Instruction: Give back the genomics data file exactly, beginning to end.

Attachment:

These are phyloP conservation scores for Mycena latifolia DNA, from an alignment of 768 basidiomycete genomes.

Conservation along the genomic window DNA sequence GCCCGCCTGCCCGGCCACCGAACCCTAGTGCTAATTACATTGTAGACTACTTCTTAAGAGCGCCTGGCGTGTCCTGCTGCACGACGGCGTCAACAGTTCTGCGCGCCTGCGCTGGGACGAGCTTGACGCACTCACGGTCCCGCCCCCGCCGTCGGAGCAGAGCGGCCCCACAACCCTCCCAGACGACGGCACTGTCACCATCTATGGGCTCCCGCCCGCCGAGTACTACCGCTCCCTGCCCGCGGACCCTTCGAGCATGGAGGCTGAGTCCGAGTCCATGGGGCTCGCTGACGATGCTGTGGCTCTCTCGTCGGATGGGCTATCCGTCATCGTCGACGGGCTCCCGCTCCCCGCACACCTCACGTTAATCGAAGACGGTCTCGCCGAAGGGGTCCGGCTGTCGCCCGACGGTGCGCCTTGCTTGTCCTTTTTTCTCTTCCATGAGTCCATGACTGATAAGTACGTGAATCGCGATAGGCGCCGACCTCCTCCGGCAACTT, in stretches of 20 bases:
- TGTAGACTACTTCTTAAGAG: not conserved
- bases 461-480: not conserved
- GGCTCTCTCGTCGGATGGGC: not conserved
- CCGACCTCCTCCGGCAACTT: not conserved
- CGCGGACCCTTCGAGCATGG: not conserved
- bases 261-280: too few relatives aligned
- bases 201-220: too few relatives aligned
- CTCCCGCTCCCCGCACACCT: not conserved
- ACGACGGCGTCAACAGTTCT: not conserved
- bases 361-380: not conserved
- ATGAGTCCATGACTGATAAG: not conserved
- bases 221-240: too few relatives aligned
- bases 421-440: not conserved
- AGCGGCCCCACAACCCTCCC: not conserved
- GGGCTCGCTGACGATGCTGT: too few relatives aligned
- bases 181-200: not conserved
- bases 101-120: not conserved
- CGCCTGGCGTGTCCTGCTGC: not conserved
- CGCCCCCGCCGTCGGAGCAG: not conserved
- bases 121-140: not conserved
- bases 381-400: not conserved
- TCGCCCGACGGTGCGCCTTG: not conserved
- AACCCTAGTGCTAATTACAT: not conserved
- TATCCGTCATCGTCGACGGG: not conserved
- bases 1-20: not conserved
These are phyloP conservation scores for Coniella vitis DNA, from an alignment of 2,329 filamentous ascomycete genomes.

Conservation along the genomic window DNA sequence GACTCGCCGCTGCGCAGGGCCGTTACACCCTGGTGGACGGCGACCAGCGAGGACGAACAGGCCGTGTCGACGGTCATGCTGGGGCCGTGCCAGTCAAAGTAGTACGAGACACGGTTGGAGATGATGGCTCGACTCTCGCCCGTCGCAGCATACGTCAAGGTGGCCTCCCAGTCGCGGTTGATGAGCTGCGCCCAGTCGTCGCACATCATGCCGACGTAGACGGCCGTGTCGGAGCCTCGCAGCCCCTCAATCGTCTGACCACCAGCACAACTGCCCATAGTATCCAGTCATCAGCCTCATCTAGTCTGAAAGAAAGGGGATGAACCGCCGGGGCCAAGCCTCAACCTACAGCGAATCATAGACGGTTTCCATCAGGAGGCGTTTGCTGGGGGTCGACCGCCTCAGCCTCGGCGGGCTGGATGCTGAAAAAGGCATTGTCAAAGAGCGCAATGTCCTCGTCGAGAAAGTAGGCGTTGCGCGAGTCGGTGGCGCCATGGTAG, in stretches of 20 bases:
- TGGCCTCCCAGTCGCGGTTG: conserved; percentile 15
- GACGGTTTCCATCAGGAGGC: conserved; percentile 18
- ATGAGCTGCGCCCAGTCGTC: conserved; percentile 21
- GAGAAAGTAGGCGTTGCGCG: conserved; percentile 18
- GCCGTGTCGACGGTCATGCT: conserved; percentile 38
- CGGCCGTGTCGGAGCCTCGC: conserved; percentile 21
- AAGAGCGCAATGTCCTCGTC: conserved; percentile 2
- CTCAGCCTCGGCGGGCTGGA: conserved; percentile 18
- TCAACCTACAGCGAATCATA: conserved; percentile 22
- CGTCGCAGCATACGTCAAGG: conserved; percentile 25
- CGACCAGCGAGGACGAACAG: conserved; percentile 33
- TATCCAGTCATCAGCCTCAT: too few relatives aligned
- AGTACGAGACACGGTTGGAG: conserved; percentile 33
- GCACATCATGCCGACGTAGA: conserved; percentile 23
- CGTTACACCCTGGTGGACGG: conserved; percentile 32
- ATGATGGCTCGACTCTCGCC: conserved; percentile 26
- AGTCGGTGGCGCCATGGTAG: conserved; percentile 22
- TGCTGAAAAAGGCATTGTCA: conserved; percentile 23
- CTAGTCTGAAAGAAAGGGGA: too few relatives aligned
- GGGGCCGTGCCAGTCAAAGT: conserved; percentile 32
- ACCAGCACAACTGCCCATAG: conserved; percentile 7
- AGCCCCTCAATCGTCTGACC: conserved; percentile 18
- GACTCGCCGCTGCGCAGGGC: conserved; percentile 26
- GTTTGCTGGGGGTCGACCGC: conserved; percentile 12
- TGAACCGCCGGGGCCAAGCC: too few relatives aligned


These are phyloP conservation scores for Mycena latifolia DNA, from an alignment of 768 basidiomycete genomes.

Conservation along the genomic window DNA sequence GCCCGCCTGCCCGGCCACCGAACCCTAGTGCTAATTACATTGTAGACTACTTCTTAAGAGCGCCTGGCGTGTCCTGCTGCACGACGGCGTCAACAGTTCTGCGCGCCTGCGCTGGGACGAGCTTGACGCACTCACGGTCCCGCCCCCGCCGTCGGAGCAGAGCGGCCCCACAACCCTCCCAGACGACGGCACTGTCACCATCTATGGGCTCCCGCCCGCCGAGTACTACCGCTCCCTGCCCGCGGACCCTTCGAGCATGGAGGCTGAGTCCGAGTCCATGGGGCTCGCTGACGATGCTGTGGCTCTCTCGTCGGATGGGCTATCCGTCATCGTCGACGGGCTCCCGCTCCCCGCACACCTCACGTTAATCGAAGACGGTCTCGCCGAAGGGGTCCGGCTGTCGCCCGACGGTGCGCCTTGCTTGTCCTTTTTTCTCTTCCATGAGTCCATGACTGATAAGTACGTGAATCGCGATAGGCGCCGACCTCCTCCGGCAACTT, in stretches of 20 bases:
- TGTAGACTACTTCTTAAGAG: not conserved
- bases 461-480: not conserved
- GGCTCTCTCGTCGGATGGGC: not conserved
- CCGACCTCCTCCGGCAACTT: not conserved
- CGCGGACCCTTCGAGCATGG: not conserved
- bases 261-280: too few relatives aligned
- bases 201-220: too few relatives aligned
- CTCCCGCTCCCCGCACACCT: not conserved
- ACGACGGCGTCAACAGTTCT: not conserved
- bases 361-380: not conserved
- ATGAGTCCATGACTGATAAG: not conserved
- bases 221-240: too few relatives aligned
- bases 421-440: not conserved
- AGCGGCCCCACAACCCTCCC: not conserved
- GGGCTCGCTGACGATGCTGT: too few relatives aligned
- bases 181-200: not conserved
- bases 101-120: not conserved
- CGCCTGGCGTGTCCTGCTGC: not conserved
- CGCCCCCGCCGTCGGAGCAG: not conserved
- bases 121-140: not conserved
- bases 381-400: not conserved
- TCGCCCGACGGTGCGCCTTG: not conserved
- AACCCTAGTGCTAATTACAT: not conserved
- TATCCGTCATCGTCGACGGG: not conserved
- bases 1-20: not conserved
These are phyloP conservation scores for Coniella vitis DNA, from an alignment of 2,329 filamentous ascomycete genomes.

Conservation along the genomic window DNA sequence GACTCGCCGCTGCGCAGGGCCGTTACACCCTGGTGGACGGCGACCAGCGAGGACGAACAGGCCGTGTCGACGGTCATGCTGGGGCCGTGCCAGTCAAAGTAGTACGAGACACGGTTGGAGATGATGGCTCGACTCTCGCCCGTCGCAGCATACGTCAAGGTGGCCTCCCAGTCGCGGTTGATGAGCTGCGCCCAGTCGTCGCACATCATGCCGACGTAGACGGCCGTGTCGGAGCCTCGCAGCCCCTCAATCGTCTGACCACCAGCACAACTGCCCATAGTATCCAGTCATCAGCCTCATCTAGTCTGAAAGAAAGGGGATGAACCGCCGGGGCCAAGCCTCAACCTACAGCGAATCATAGACGGTTTCCATCAGGAGGCGTTTGCTGGGGGTCGACCGCCTCAGCCTCGGCGGGCTGGATGCTGAAAAAGGCATTGTCAAAGAGCGCAATGTCCTCGTCGAGAAAGTAGGCGTTGCGCGAGTCGGTGGCGCCATGGTAG, in stretches of 20 bases:
- TGGCCTCCCAGTCGCGGTTG: conserved; percentile 15
- GACGGTTTCCATCAGGAGGC: conserved; percentile 18
- ATGAGCTGCGCCCAGTCGTC: conserved; percentile 21
- GAGAAAGTAGGCGTTGCGCG: conserved; percentile 18
- GCCGTGTCGACGGTCATGCT: conserved; percentile 38
- CGGCCGTGTCGGAGCCTCGC: conserved; percentile 21
- AAGAGCGCAATGTCCTCGTC: conserved; percentile 2
- CTCAGCCTCGGCGGGCTGGA: conserved; percentile 18
- TCAACCTACAGCGAATCATA: conserved; percentile 22
- CGTCGCAGCATACGTCAAGG: conserved; percentile 25
- CGACCAGCGAGGACGAACAG: conserved; percentile 33
- TATCCAGTCATCAGCCTCAT: too few relatives aligned
- AGTACGAGACACGGTTGGAG: conserved; percentile 33
- GCACATCATGCCGACGTAGA: conserved; percentile 23
- CGTTACACCCTGGTGGACGG: conserved; percentile 32
- ATGATGGCTCGACTCTCGCC: conserved; percentile 26
- AGTCGGTGGCGCCATGGTAG: conserved; percentile 22
- TGCTGAAAAAGGCATTGTCA: conserved; percentile 23
- CTAGTCTGAAAGAAAGGGGA: too few relatives aligned
- GGGGCCGTGCCAGTCAAAGT: conserved; percentile 32
- ACCAGCACAACTGCCCATAG: conserved; percentile 7
- AGCCCCTCAATCGTCTGACC: conserved; percentile 18
- GACTCGCCGCTGCGCAGGGC: conserved; percentile 26
- GTTTGCTGGGGGTCGACCGC: conserved; percentile 12
- TGAACCGCCGGGGCCAAGCC: too few relatives aligned